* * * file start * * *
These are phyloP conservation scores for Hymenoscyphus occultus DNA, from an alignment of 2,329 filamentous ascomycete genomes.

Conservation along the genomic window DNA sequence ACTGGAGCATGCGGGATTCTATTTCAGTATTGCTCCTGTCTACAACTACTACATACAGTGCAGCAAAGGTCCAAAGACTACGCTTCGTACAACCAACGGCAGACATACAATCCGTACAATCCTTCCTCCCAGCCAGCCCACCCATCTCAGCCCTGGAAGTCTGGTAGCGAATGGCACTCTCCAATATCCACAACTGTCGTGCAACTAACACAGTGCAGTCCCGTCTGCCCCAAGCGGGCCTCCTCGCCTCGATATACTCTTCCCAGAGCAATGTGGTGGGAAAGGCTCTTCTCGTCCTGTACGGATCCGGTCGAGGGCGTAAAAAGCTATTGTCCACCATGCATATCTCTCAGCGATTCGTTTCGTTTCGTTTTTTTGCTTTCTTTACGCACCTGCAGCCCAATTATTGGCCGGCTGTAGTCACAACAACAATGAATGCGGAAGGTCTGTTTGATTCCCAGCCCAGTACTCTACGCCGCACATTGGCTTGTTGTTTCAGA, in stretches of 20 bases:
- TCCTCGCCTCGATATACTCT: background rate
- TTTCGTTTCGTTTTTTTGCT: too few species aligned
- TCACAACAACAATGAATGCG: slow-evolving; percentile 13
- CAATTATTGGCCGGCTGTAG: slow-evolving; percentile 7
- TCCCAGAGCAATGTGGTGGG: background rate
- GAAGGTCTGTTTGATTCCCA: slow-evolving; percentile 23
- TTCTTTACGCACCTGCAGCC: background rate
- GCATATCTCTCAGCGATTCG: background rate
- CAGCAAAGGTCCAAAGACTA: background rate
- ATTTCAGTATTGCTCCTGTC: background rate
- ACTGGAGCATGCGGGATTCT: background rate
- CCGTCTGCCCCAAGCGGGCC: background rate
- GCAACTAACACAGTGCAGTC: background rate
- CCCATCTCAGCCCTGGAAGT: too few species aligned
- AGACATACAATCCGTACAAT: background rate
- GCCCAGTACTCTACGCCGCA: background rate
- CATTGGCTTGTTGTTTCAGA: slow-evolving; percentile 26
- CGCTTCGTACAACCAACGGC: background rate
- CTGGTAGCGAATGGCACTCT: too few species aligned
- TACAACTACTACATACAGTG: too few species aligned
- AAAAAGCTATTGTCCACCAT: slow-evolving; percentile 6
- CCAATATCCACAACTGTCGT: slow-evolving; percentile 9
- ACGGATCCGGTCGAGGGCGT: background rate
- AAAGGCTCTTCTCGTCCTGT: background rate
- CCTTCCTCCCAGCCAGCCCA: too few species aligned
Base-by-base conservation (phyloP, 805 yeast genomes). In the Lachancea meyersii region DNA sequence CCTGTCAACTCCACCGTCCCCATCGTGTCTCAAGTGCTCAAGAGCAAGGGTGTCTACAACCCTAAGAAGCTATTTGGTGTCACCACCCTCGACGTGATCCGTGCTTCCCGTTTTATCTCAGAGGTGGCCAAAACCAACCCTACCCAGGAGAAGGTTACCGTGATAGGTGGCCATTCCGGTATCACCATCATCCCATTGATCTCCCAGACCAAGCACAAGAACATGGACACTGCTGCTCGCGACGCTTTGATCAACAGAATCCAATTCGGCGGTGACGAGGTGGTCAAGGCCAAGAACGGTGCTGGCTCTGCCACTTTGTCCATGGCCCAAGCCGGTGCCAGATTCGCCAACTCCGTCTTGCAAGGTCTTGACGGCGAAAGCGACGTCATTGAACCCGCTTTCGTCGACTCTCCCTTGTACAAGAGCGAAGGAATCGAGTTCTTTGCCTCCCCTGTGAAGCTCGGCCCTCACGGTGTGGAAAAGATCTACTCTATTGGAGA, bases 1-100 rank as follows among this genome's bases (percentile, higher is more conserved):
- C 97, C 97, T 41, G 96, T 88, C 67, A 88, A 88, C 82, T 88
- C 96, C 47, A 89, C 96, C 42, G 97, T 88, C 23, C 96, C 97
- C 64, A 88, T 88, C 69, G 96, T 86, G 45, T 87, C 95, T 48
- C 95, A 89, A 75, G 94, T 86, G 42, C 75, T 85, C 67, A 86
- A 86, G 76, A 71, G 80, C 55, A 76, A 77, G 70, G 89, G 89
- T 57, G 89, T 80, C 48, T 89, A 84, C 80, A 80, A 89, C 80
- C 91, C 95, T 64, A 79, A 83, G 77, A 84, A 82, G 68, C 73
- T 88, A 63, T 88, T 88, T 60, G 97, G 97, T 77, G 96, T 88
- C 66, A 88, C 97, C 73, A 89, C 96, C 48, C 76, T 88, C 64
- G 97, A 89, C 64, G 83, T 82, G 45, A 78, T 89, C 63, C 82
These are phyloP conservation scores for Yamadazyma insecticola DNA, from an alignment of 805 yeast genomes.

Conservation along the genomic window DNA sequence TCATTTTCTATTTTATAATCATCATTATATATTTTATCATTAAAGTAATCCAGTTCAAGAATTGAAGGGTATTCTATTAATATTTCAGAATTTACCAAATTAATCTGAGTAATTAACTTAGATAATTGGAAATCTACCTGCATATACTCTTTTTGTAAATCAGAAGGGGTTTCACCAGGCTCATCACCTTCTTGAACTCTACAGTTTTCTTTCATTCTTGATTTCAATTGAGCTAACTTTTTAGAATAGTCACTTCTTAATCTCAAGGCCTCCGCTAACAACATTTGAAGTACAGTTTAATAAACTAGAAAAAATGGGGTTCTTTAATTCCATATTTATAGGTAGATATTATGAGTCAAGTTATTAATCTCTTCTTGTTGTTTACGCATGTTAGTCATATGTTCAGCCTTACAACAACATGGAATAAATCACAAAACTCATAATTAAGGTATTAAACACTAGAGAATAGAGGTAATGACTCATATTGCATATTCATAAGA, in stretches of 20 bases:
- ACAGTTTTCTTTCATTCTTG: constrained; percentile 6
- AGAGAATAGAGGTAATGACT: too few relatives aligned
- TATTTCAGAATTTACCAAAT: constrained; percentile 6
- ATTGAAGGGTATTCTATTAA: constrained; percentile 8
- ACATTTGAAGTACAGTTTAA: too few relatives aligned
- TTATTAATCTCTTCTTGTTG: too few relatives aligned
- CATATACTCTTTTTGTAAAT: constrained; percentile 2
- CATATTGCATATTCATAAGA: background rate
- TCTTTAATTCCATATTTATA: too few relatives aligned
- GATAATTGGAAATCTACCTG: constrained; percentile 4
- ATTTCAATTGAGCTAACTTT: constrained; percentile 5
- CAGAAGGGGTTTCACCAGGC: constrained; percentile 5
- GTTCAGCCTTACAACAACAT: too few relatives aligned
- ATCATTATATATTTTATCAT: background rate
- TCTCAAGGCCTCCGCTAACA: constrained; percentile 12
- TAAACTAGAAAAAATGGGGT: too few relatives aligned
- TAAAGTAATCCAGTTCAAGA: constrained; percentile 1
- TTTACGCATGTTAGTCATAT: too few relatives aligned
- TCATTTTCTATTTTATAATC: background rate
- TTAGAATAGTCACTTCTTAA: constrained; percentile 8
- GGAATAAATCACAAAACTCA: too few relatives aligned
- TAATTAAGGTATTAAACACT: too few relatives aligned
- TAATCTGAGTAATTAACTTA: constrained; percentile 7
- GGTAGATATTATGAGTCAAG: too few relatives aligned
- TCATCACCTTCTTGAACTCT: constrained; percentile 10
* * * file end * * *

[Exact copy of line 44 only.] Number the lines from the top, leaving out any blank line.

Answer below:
- ATTGAAGGGTATTCTATTAA: constrained; percentile 8